Intrusion Detection Systems (IDS) and Intrusion Prevention Systems (IPS) are two tools that network administrators use to identify cyber-attacks. IDS and IPS tools are both used to discover online threats but there is a distinct difference in how they operate and what they do.

IDS vs IPS: What’s the Difference?

Briefly, an IDS platform can analyze network traffic for patterns and recognize malicious attack patterns. IPS combines the analysis functionality of an IDS with the ability to intervene and prevent the delivery of malicious packets. To put it simply, IDS systems detect, and IPS tools prevent.

An IDS program is a diagnostic tool that can recognize malicious packets and create notifications, but it can’t block the packets from entering the network. An IPS is a diagnostic and incident response tool that can not only flag bad traffic but can also prevent that traffic from interacting with the network.

What is an IDS and What Does it Do?

The IDS monitors network traffic and sends an alert to the user when it identifies suspicious traffic. After receiving the alert the user can take action to find the root cause and remedy it. To detect bad traffic, IDS solutions come in two variations: a Network Intrusion Detection System (NIDS) and a Host Intrusion Detection System (HIDS).

A NIDS monitors network traffic for threats through sensors, which are placed throughout the network. A HIDS monitors traffic on the device or system where it is installed. Both of these formats use two main methods of threat detection; signature-based and anomaly-based (we will look at these in more detail further below).

A signature-based IDS uses a list of known attack behaviors to identify new attacks. When network activity matches or resembles an attack from the list the user receives a notification.

The signature-based approach is effective but it has the limitation of only recognizing attacks that match the existing database. As a result, it is poor at detecting Day One attacks.

An anomaly-based IDS uses a baseline model of behavior to detect anomalous activity on the network. Many vendors are using AI and machine learning to help these systems detect abnormal behavior. These systems are extremely effective but can be prone to false positives depending on the vendor you buy from. The top vendors focus on maintaining a low false-positive rate.

What is an IPS? and What Does it Do?

An IPS (also known as an intrusion detection prevention system or IDPS) is a software platform that analyses network traffic content to detect and respond to exploits. The IPS sits behind the firewall and uses anomaly detection or signature-based detection to identify network threats.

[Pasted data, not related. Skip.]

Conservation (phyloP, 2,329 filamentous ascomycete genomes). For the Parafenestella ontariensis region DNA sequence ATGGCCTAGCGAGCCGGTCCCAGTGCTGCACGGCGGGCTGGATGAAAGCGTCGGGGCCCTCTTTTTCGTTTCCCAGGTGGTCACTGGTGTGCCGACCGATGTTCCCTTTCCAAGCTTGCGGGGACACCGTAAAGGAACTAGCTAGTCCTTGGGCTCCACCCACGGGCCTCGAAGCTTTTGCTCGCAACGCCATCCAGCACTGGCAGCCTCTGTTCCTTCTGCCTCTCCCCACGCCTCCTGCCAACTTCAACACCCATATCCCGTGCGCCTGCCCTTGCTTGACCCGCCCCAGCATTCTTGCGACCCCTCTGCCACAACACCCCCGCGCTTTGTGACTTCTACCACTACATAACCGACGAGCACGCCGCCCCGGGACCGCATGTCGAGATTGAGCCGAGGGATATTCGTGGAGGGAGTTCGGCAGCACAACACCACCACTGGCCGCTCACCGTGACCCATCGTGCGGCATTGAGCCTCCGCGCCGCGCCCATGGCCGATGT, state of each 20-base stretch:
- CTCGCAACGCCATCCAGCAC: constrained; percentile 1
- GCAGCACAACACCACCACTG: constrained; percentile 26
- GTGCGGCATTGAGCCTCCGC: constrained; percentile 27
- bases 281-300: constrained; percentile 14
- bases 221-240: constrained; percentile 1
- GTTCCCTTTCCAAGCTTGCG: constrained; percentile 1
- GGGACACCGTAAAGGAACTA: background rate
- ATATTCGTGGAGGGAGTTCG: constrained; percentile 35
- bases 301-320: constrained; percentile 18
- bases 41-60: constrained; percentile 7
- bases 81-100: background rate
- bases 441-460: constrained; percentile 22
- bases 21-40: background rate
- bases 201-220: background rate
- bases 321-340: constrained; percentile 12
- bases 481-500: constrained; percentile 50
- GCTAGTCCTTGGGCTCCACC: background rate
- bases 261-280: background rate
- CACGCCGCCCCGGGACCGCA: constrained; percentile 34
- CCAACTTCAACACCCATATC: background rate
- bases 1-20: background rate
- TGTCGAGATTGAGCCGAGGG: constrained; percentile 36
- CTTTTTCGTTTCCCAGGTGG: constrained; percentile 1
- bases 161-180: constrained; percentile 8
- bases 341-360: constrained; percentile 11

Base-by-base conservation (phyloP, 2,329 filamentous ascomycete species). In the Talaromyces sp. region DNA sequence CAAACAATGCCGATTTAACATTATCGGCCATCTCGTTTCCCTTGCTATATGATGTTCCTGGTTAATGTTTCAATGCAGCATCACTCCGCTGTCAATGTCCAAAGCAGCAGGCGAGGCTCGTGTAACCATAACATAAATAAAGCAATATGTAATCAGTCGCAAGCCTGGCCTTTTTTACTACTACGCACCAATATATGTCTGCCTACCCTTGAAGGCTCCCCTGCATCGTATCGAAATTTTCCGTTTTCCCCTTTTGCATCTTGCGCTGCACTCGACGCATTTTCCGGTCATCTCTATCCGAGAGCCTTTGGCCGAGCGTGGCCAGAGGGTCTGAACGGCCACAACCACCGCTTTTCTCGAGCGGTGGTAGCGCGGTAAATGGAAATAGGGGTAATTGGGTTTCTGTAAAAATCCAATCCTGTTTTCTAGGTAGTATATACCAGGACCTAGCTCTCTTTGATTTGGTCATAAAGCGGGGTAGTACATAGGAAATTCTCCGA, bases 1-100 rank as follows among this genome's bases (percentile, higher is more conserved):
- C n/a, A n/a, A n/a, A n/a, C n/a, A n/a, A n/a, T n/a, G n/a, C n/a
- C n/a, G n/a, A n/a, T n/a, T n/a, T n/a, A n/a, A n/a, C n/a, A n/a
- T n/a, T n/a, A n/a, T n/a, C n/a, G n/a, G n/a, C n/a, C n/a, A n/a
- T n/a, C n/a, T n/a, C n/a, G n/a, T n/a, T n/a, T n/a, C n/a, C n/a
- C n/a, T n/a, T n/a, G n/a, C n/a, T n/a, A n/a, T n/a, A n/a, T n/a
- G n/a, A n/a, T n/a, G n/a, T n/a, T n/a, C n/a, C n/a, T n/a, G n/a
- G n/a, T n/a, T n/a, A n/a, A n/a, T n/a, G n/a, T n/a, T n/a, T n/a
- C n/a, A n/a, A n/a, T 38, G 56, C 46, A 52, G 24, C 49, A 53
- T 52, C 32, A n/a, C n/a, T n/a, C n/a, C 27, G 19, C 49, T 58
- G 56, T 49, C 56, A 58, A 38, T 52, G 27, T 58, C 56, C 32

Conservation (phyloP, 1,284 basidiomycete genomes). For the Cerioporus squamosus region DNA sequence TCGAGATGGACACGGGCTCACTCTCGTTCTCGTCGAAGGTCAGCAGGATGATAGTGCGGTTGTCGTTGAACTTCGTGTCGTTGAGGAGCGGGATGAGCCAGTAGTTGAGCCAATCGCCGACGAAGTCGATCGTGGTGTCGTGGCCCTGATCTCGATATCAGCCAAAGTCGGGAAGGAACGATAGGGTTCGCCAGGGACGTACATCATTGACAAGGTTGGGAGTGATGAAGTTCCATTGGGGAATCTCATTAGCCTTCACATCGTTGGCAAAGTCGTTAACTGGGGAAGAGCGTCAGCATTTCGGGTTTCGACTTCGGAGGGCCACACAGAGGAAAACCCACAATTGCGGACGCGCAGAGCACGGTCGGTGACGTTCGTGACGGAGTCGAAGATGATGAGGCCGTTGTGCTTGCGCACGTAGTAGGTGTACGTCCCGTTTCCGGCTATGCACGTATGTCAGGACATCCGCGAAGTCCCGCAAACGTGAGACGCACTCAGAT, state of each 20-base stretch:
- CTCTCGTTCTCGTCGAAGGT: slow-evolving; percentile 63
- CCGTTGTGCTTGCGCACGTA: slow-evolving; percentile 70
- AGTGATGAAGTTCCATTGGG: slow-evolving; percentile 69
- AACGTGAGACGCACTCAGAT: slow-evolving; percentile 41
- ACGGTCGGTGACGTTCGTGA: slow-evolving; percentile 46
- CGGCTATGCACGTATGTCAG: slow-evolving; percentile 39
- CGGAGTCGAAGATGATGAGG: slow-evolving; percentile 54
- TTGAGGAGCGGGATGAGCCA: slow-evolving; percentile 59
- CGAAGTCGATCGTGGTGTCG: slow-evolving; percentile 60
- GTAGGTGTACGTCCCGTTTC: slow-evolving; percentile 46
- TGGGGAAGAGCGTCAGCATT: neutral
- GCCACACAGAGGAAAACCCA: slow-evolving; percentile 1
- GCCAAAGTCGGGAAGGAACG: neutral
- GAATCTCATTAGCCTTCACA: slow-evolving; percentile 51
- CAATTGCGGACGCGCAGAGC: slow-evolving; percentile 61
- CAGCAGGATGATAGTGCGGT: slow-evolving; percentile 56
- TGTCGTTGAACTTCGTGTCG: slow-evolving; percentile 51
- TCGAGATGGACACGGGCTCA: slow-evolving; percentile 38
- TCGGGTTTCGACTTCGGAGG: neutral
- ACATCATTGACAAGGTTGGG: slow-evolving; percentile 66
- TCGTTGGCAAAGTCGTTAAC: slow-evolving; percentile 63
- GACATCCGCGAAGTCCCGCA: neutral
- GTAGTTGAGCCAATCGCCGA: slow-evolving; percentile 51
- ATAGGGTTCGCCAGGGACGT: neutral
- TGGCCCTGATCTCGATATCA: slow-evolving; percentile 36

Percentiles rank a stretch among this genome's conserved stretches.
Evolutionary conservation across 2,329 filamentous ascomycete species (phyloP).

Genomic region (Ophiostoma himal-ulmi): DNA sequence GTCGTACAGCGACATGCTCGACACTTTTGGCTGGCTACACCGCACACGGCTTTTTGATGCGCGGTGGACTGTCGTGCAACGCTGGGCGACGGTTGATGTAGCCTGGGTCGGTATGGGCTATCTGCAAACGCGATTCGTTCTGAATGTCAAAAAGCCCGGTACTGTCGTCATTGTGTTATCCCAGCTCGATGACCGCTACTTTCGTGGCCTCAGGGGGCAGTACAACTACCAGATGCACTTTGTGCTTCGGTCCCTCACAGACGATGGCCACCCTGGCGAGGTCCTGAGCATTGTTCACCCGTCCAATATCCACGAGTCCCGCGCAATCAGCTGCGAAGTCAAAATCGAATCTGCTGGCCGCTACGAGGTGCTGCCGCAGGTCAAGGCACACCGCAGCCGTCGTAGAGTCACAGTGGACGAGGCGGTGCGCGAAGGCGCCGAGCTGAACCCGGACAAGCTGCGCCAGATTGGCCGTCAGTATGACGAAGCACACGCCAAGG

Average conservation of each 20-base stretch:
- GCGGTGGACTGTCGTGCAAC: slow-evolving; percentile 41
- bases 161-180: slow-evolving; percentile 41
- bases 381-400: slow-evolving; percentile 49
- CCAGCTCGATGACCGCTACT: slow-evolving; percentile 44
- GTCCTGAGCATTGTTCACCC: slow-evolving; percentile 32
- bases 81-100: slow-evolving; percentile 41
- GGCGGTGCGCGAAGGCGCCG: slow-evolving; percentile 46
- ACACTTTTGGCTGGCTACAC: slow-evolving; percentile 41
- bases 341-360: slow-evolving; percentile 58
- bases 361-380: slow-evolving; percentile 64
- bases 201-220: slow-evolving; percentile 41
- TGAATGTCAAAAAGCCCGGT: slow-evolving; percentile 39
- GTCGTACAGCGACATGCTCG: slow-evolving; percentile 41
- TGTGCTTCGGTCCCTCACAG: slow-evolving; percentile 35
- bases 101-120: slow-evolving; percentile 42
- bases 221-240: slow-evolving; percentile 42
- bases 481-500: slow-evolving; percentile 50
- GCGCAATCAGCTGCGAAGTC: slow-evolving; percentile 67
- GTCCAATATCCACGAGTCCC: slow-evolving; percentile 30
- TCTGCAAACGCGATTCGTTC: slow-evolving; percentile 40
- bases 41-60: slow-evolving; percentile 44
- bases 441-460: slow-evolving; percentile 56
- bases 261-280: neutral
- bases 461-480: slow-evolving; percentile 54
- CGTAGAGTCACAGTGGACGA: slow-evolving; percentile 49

An IPS uses anomaly detection and signature-based detection similar to an IDS. With signature-based detection, the platform scans for patterns that indicate vulnerabilities or exploitation attempts.

Likewise, anomaly detection analyses network traffic and identify performance anomalies. When the system detects an anomaly it will follow up with an automated response.

These solutions also come with automated responses such as blocking the traffic source address, dropping malicious packets, and sending alerts to the user. Fundamentally, an IPS solution isn’t just a diagnostic tool that identifies threats but a platform that can respond to them as well.

Threat Detection Methods used by IDS and IPS

Two common detection methods used by IDS and IPS tools alike are signature-based detection and anomaly-based detection. Security vendors combine these two forms of detection methods to provide broader protection against online threats. In this section, we’re going to look at these detection methods in further detail.

Signature-based Detection

IDS and IPS solutions that use signature-based detection look for attack signatures, activity, and malicious code that match the profile of known attacks. Attacks are detected by examining data patterns, packet headers, source addresses, and destinations.

Signature-based detection is excellent at identifying established, less sophisticated attacks. However, detecting based on signatures is ineffective at detecting zero-day attacks, which don’t match other established attack signatures.

Anomaly Detection

To detect more sophisticated threats, vendors have turned to machine learning and artificial intelligence (AI). IDS and IPS tools with anomaly detection can detect malicious behavior in data organically rather than referring to past attacks.

These solutions can detect the malicious nature of new attacks it hasn’t seen before. Anomaly detection systems vary widely between vendors depending on the techniques they use to detect anomalies.

Why are IDS and IPS Solutions Important?

IDS and IPS solutions are important because they can identify cyberattacks that can damage a company’s information assets. The consequences of a cyber attack can be dramatic. The average cost of a malware attack on a company is $2.4 million. IS and IPS tools provide you with the means to detect cyber attacks.

Both IDS and IPS can detect vulnerability exploits, Denial of Service (DOS) attacks, and brute force attacks that cybercriminals use to put organizations out of action. Therefore each has a place in the cybersecurity strategy of most organizations.

Which is better?

Which tool is better primarily depends on your needs. Both IDS and IPS solutions excel in different areas, but there is a strong argument that IPS is a much more comprehensive cybersecurity solution. Many companies are replacing IDS solutions in favor of the automated features that come with an IPS.

The reason why many companies are transitioning to IPS is that IDS solutions are good at raising the alarm during an attack but they can’t stop an attack. Instead, the user has to remediate the incident manually.

On the other hand, an IPS can identify and block the attack in real-time. The user can configure automated actions and rules to execute automatically during a security event. For example, if a source is sending malicious traffic to your network then the program can block the offending source IP address or reset the connection to thwart the attack.